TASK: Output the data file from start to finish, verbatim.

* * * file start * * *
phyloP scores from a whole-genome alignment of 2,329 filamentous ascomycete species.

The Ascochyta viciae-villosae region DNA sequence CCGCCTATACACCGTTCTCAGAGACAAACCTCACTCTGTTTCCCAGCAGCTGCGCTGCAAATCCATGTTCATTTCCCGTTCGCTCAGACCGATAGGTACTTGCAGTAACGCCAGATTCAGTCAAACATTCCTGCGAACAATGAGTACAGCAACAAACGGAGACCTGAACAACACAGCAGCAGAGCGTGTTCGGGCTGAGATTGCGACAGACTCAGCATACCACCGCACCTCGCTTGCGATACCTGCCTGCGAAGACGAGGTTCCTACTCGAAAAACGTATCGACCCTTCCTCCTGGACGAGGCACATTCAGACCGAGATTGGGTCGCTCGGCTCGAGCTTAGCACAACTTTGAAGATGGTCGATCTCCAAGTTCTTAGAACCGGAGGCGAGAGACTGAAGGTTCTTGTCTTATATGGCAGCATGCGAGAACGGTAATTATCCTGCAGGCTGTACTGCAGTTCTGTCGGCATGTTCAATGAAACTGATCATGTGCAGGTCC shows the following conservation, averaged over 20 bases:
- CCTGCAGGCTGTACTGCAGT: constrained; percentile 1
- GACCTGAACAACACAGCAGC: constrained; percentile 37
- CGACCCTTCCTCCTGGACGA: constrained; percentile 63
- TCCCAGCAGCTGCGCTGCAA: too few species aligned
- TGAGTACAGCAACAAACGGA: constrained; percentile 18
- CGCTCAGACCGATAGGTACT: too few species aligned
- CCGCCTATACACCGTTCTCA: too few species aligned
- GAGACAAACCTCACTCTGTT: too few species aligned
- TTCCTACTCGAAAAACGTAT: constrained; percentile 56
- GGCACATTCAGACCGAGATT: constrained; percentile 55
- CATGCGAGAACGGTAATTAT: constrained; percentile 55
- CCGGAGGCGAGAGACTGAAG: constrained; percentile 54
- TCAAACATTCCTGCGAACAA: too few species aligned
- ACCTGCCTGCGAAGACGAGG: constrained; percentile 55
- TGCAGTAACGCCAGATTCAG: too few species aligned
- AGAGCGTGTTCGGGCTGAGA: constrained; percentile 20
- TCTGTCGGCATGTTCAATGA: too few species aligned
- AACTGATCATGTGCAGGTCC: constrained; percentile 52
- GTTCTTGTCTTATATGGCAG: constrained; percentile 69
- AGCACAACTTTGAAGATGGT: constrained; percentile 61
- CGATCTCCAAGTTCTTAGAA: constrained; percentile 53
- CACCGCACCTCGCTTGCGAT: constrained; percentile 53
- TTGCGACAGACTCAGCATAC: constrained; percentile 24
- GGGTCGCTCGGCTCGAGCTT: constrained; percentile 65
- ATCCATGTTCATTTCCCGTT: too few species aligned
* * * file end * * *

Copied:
phyloP scores from a whole-genome alignment of 2,329 filamentous ascomycete species.

The Ascochyta viciae-villosae region DNA sequence CCGCCTATACACCGTTCTCAGAGACAAACCTCACTCTGTTTCCCAGCAGCTGCGCTGCAAATCCATGTTCATTTCCCGTTCGCTCAGACCGATAGGTACTTGCAGTAACGCCAGATTCAGTCAAACATTCCTGCGAACAATGAGTACAGCAACAAACGGAGACCTGAACAACACAGCAGCAGAGCGTGTTCGGGCTGAGATTGCGACAGACTCAGCATACCACCGCACCTCGCTTGCGATACCTGCCTGCGAAGACGAGGTTCCTACTCGAAAAACGTATCGACCCTTCCTCCTGGACGAGGCACATTCAGACCGAGATTGGGTCGCTCGGCTCGAGCTTAGCACAACTTTGAAGATGGTCGATCTCCAAGTTCTTAGAACCGGAGGCGAGAGACTGAAGGTTCTTGTCTTATATGGCAGCATGCGAGAACGGTAATTATCCTGCAGGCTGTACTGCAGTTCTGTCGGCATGTTCAATGAAACTGATCATGTGCAGGTCC shows the following conservation, averaged over 20 bases:
- CCTGCAGGCTGTACTGCAGT: constrained; percentile 1
- GACCTGAACAACACAGCAGC: constrained; percentile 37
- CGACCCTTCCTCCTGGACGA: constrained; percentile 63
- TCCCAGCAGCTGCGCTGCAA: too few species aligned
- TGAGTACAGCAACAAACGGA: constrained; percentile 18
- CGCTCAGACCGATAGGTACT: too few species aligned
- CCGCCTATACACCGTTCTCA: too few species aligned
- GAGACAAACCTCACTCTGTT: too few species aligned
- TTCCTACTCGAAAAACGTAT: constrained; percentile 56
- GGCACATTCAGACCGAGATT: constrained; percentile 55
- CATGCGAGAACGGTAATTAT: constrained; percentile 55
- CCGGAGGCGAGAGACTGAAG: constrained; percentile 54
- TCAAACATTCCTGCGAACAA: too few species aligned
- ACCTGCCTGCGAAGACGAGG: constrained; percentile 55
- TGCAGTAACGCCAGATTCAG: too few species aligned
- AGAGCGTGTTCGGGCTGAGA: constrained; percentile 20
- TCTGTCGGCATGTTCAATGA: too few species aligned
- AACTGATCATGTGCAGGTCC: constrained; percentile 52
- GTTCTTGTCTTATATGGCAG: constrained; percentile 69
- AGCACAACTTTGAAGATGGT: constrained; percentile 61
- CGATCTCCAAGTTCTTAGAA: constrained; percentile 53
- CACCGCACCTCGCTTGCGAT: constrained; percentile 53
- TTGCGACAGACTCAGCATAC: constrained; percentile 24
- GGGTCGCTCGGCTCGAGCTT: constrained; percentile 65
- ATCCATGTTCATTTCCCGTT: too few species aligned